SMITH:

So, you could actually argue that anyone who is prepared to really work hard and have two and three jobs, the third job should be taxed almost minimally.

TREASURER:

Well it will get taxed more than the other two now because of the way that the progressive tax system works. Bill Shorten thinks the top marginal tax rate should be 49.5 per cent. That is what he wants. So, basically when you get to that job, that third job which may be a single income family, then you spend one day working for Bill Shorten, one day working for yourself and your family.

SMITH:

I am interested to hear what Dick Smith will have to say tomorrow at this launch of this million dollar television campaign. We spoke to him last week about the book that he has put together. You know where he is coming from. A cut to immigration and therefore we should have increased taxes on the super wealthy. Do you see a time when the Government needs to consider taxing the super wealthy?

TREASURER:

Well, the top ten per cent of taxpayers pay 50 per cent of the tax. I mean we are...

SMITH:

He is talking about the top one per cent though. He is pointing out the top one per cent.

TREASURER:

They pay from memory about 17 per cent. So, we already have a progressive tax system in this country. It is one of the things that protects Australia against the inequality which the Labor Party are talking about. Incomes have been very flat over the last few years but because we have a progressive tax system which means the more you earn the higher your marginal tax rate and because we have a welfare system which the integrity of we need to work night and day to continue to improve - but it is targeted, more targeted than any other part of the world - that means that we protect against the sort of inequality that we do see in many other places. That element of the system is doing its job. Your wage is not going to go up by Bill Shorten taxing someone else’s wage more. Your wage is going to stay exactly the same. What you need is growth in the economy, the business that you work for paying less tax so they can pay you more.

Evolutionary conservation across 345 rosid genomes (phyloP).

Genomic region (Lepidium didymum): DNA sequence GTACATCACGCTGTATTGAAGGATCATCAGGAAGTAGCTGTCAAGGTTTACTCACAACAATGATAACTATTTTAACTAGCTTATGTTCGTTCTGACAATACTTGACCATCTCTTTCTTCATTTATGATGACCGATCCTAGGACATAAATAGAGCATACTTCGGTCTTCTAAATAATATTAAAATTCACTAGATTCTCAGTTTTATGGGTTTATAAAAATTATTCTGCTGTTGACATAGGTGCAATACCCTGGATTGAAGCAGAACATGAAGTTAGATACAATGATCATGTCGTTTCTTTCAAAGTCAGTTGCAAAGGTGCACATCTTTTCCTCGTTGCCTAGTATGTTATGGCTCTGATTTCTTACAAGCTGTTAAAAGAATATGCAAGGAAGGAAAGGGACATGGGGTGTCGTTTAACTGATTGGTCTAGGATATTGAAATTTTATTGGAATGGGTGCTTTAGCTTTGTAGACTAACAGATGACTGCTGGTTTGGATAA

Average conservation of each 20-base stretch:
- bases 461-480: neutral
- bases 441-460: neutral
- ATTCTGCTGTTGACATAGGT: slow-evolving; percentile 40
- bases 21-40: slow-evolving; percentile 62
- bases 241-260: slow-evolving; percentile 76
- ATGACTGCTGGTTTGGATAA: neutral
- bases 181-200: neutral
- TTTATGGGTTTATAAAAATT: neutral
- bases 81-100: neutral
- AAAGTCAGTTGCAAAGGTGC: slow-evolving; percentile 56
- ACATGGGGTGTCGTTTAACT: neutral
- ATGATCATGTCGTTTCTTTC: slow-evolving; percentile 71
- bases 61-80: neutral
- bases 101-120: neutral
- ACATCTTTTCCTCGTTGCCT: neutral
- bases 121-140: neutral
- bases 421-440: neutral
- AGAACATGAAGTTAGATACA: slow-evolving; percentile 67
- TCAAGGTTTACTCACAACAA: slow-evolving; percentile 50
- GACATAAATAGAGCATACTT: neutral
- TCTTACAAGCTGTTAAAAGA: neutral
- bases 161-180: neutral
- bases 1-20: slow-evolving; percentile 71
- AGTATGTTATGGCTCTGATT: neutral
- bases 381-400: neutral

SMITH:

Ok, on his first point though, which he wants to stress, is the fact that we need a cut to immigration because we don’t have the supply of accommodation, we don’t have the jobs for the number of people that are coming into this country. So many people would agree with him.

TREASURER:

What you have to be careful about here is, I spent a lot of time after the Budget, not in the eastern states but in South Australia, Western Australia, Northern Territory and so on and that is where you have population actually going the other way. They are states and territories that need more population. So, what we have to do is make sure that the people go where they need them to go…

SMITH:

We need to decentralise those that are coming into Sydney and Melbourne don’t we?

TREASURER:

This is why Barnaby has got some agricultural offices moving up to his part of the world, and equally we’re seeking to do that through the immigration system. I think they’re good polices to do that, because otherwise even if you cut immigration, then you have just as many people turning up in Sydney and Melbourne and no one going anywhere else. So you still get the traffic jams in Sydney, and the Western Australian economy goes backwards.

SMITH:

Some people can’t be forced to decentralise.

TREASURER:

No, it’s very difficult. You’ve got to go where the jobs are and that’s why at the end of the day unless you’re growing your economy and having policies focused on that, whether it’s our $75 billion we’re investing in infrastructure, reducing the tax burden which I’ve talked about, defence industry investments, trade deals we’re doing. All of this is designed to grow our economy and if you don’t grow your economy, you can’t expect a good health system, or good funding for schools. All of those services depend on a growing economy and Bill Shorten’s politics of envy, that is just going to take is in the wrong direction. It’s a tax winter he wants to put on this country. It will be a very chilly one for growth, for jobs, and wages.

SMITH: